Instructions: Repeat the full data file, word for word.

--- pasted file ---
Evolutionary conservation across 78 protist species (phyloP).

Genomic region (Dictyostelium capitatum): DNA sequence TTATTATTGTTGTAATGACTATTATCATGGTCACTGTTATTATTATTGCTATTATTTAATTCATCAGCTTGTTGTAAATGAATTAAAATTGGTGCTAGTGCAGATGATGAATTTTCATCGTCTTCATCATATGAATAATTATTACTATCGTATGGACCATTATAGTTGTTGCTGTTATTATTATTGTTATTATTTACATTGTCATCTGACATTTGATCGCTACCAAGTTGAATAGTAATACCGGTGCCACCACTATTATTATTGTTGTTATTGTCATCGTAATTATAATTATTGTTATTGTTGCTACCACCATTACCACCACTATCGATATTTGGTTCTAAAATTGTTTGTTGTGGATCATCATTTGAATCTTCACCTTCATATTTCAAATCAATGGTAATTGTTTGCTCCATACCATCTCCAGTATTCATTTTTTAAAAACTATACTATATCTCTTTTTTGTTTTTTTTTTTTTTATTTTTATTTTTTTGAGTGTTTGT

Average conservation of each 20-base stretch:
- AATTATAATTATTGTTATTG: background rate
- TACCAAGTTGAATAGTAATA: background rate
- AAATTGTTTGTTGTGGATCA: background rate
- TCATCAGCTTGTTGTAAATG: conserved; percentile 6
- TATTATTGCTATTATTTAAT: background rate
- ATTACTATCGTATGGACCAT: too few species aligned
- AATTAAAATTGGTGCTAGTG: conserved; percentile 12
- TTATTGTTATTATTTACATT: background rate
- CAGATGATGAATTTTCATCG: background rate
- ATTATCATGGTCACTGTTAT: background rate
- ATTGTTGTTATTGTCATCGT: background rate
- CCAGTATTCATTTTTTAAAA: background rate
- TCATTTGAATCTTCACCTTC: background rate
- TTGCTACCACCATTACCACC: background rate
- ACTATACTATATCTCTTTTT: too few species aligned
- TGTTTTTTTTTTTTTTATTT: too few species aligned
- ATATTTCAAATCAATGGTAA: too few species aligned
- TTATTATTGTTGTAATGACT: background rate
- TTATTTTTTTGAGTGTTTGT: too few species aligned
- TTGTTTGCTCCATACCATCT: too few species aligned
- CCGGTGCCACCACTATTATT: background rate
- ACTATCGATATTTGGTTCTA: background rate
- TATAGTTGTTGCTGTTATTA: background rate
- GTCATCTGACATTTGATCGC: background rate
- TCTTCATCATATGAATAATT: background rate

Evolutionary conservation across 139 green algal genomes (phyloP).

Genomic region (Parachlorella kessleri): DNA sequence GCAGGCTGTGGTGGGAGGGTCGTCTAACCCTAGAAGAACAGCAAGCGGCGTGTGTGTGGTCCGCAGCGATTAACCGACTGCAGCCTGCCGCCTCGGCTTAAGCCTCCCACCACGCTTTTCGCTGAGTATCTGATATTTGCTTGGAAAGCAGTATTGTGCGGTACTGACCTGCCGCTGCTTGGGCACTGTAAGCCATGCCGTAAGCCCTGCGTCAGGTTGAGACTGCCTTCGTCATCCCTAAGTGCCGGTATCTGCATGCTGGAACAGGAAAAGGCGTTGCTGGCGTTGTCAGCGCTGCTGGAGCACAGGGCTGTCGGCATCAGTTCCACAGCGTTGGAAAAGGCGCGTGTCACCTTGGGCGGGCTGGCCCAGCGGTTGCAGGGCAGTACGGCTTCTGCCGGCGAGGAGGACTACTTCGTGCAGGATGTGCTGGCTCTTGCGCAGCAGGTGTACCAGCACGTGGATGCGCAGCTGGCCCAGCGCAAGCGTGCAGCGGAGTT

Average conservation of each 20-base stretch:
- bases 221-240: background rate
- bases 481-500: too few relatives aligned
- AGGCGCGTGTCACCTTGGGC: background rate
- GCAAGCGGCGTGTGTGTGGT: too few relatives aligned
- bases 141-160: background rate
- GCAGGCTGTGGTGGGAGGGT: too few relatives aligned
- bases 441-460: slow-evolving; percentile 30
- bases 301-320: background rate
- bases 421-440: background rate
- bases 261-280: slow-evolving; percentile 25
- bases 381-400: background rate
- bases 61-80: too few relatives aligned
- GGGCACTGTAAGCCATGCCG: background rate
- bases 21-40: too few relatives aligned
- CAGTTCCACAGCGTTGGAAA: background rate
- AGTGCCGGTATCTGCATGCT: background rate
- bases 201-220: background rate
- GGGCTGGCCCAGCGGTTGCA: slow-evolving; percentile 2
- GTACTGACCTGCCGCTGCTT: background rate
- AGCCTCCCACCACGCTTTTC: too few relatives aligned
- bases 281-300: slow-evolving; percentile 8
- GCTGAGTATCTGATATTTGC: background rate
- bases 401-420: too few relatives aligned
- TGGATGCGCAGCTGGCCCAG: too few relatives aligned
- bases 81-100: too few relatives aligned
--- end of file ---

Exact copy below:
Evolutionary conservation across 78 protist species (phyloP).

Genomic region (Dictyostelium capitatum): DNA sequence TTATTATTGTTGTAATGACTATTATCATGGTCACTGTTATTATTATTGCTATTATTTAATTCATCAGCTTGTTGTAAATGAATTAAAATTGGTGCTAGTGCAGATGATGAATTTTCATCGTCTTCATCATATGAATAATTATTACTATCGTATGGACCATTATAGTTGTTGCTGTTATTATTATTGTTATTATTTACATTGTCATCTGACATTTGATCGCTACCAAGTTGAATAGTAATACCGGTGCCACCACTATTATTATTGTTGTTATTGTCATCGTAATTATAATTATTGTTATTGTTGCTACCACCATTACCACCACTATCGATATTTGGTTCTAAAATTGTTTGTTGTGGATCATCATTTGAATCTTCACCTTCATATTTCAAATCAATGGTAATTGTTTGCTCCATACCATCTCCAGTATTCATTTTTTAAAAACTATACTATATCTCTTTTTTGTTTTTTTTTTTTTTATTTTTATTTTTTTGAGTGTTTGT

Average conservation of each 20-base stretch:
- AATTATAATTATTGTTATTG: background rate
- TACCAAGTTGAATAGTAATA: background rate
- AAATTGTTTGTTGTGGATCA: background rate
- TCATCAGCTTGTTGTAAATG: conserved; percentile 6
- TATTATTGCTATTATTTAAT: background rate
- ATTACTATCGTATGGACCAT: too few species aligned
- AATTAAAATTGGTGCTAGTG: conserved; percentile 12
- TTATTGTTATTATTTACATT: background rate
- CAGATGATGAATTTTCATCG: background rate
- ATTATCATGGTCACTGTTAT: background rate
- ATTGTTGTTATTGTCATCGT: background rate
- CCAGTATTCATTTTTTAAAA: background rate
- TCATTTGAATCTTCACCTTC: background rate
- TTGCTACCACCATTACCACC: background rate
- ACTATACTATATCTCTTTTT: too few species aligned
- TGTTTTTTTTTTTTTTATTT: too few species aligned
- ATATTTCAAATCAATGGTAA: too few species aligned
- TTATTATTGTTGTAATGACT: background rate
- TTATTTTTTTGAGTGTTTGT: too few species aligned
- TTGTTTGCTCCATACCATCT: too few species aligned
- CCGGTGCCACCACTATTATT: background rate
- ACTATCGATATTTGGTTCTA: background rate
- TATAGTTGTTGCTGTTATTA: background rate
- GTCATCTGACATTTGATCGC: background rate
- TCTTCATCATATGAATAATT: background rate

Evolutionary conservation across 139 green algal genomes (phyloP).

Genomic region (Parachlorella kessleri): DNA sequence GCAGGCTGTGGTGGGAGGGTCGTCTAACCCTAGAAGAACAGCAAGCGGCGTGTGTGTGGTCCGCAGCGATTAACCGACTGCAGCCTGCCGCCTCGGCTTAAGCCTCCCACCACGCTTTTCGCTGAGTATCTGATATTTGCTTGGAAAGCAGTATTGTGCGGTACTGACCTGCCGCTGCTTGGGCACTGTAAGCCATGCCGTAAGCCCTGCGTCAGGTTGAGACTGCCTTCGTCATCCCTAAGTGCCGGTATCTGCATGCTGGAACAGGAAAAGGCGTTGCTGGCGTTGTCAGCGCTGCTGGAGCACAGGGCTGTCGGCATCAGTTCCACAGCGTTGGAAAAGGCGCGTGTCACCTTGGGCGGGCTGGCCCAGCGGTTGCAGGGCAGTACGGCTTCTGCCGGCGAGGAGGACTACTTCGTGCAGGATGTGCTGGCTCTTGCGCAGCAGGTGTACCAGCACGTGGATGCGCAGCTGGCCCAGCGCAAGCGTGCAGCGGAGTT

Average conservation of each 20-base stretch:
- bases 221-240: background rate
- bases 481-500: too few relatives aligned
- AGGCGCGTGTCACCTTGGGC: background rate
- GCAAGCGGCGTGTGTGTGGT: too few relatives aligned
- bases 141-160: background rate
- GCAGGCTGTGGTGGGAGGGT: too few relatives aligned
- bases 441-460: slow-evolving; percentile 30
- bases 301-320: background rate
- bases 421-440: background rate
- bases 261-280: slow-evolving; percentile 25
- bases 381-400: background rate
- bases 61-80: too few relatives aligned
- GGGCACTGTAAGCCATGCCG: background rate
- bases 21-40: too few relatives aligned
- CAGTTCCACAGCGTTGGAAA: background rate
- AGTGCCGGTATCTGCATGCT: background rate
- bases 201-220: background rate
- GGGCTGGCCCAGCGGTTGCA: slow-evolving; percentile 2
- GTACTGACCTGCCGCTGCTT: background rate
- AGCCTCCCACCACGCTTTTC: too few relatives aligned
- bases 281-300: slow-evolving; percentile 8
- GCTGAGTATCTGATATTTGC: background rate
- bases 401-420: too few relatives aligned
- TGGATGCGCAGCTGGCCCAG: too few relatives aligned
- bases 81-100: too few relatives aligned